The U.S.’ largest oil refinery on the East Coast has declared bankruptcy, citing the Renewable Fuel Standard (RFS), a regulatory subsidy favored by pro-ethanol Iowa lawmakers including Sen. Chuck Grassley and Sen. Joni Ernst, and opposed by lawmakers from manufacturing states, including the Keystone State.
The company, a joint-venture between The Carlyle Group LP and a subsidiary of Energy Transfer Partners LP, filed a petition Sunday in U.S. Bankruptcy Court in Delaware. Chief Executive Greg Gatta said in a memo obtained by Bloomberg News that the company had a prepackaged reorganization plan and cited the more than $800 million it paid since 2012 to comply with the U.S. government’s Renewable Fuel Standard as a key factor for the decision.
Meanwhile, the company faced rising costs to comply with renewable fuel regulations. It spent $218 million to do so in 2017, its second-largest expenditure after crude oil purchases and more than double its payroll, Gatta said in the memo.
Refining industry sources say it’s likely that a majority of PES workers voted for Trump in the 2016 election, and that by caving to Grassley and Ernst on the RFS and biofuels policy more broadly, he could be wiping off the table any chance of winning Pennsylvania again.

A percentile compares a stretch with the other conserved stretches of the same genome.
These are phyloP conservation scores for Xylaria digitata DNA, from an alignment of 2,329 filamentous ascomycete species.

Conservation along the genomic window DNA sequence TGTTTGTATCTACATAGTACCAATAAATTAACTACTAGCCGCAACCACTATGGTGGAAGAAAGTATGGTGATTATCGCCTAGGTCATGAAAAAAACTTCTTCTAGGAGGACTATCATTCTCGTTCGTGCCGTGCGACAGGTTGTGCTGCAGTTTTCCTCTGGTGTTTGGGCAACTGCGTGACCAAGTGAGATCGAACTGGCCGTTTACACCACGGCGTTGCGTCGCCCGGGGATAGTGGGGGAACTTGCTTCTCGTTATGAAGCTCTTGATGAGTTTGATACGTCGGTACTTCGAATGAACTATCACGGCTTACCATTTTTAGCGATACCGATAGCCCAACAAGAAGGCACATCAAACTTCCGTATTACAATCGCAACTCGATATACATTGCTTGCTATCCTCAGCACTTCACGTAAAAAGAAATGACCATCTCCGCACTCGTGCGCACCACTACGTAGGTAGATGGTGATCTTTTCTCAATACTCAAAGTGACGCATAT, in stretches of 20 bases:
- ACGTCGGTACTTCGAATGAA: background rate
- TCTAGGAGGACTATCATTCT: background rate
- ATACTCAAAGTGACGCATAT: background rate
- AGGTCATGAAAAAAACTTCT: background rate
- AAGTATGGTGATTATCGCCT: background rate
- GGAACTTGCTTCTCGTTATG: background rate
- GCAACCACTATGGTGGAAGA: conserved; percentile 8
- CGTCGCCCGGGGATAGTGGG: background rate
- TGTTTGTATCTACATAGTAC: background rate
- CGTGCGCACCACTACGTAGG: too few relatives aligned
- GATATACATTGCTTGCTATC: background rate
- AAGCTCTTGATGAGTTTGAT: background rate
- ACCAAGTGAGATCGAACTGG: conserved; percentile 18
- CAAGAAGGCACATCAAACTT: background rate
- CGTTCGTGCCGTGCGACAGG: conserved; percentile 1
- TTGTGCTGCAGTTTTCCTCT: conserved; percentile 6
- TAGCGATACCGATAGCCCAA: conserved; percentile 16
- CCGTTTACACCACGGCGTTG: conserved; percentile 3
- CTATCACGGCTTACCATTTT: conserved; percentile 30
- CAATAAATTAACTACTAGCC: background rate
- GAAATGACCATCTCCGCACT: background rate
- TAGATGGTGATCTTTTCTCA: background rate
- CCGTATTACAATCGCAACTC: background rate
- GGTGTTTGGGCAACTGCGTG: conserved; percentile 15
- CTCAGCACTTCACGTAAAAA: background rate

Grassley and Ernst have both played hardball over biofuels policy with the administration in recent months, with Grassley reportedly threatening to hold up judicial nominations in order to force Trump’s hand in a more pro-ethanol direction.
Trump won Iowa handily in 2016, but won Pennsylvania by a slim margin.
While both states are theoretically swing states and could be again in 2020, the likelihood is that Pennsylvania will be much more easily won by Democrats than Iowa.
While Iowa is perceived as being solidly pro-ethanol, staunchly anti-ethanol Sen. Ted Cruz in fact won the 2016 Iowa caucuses over pro-ethanol Trump.
Pennsylvania voters, like most manufacturing states, tend to view the RFS considerably less favorably even than Iowa in 2016, when Cruz unexpectedly won.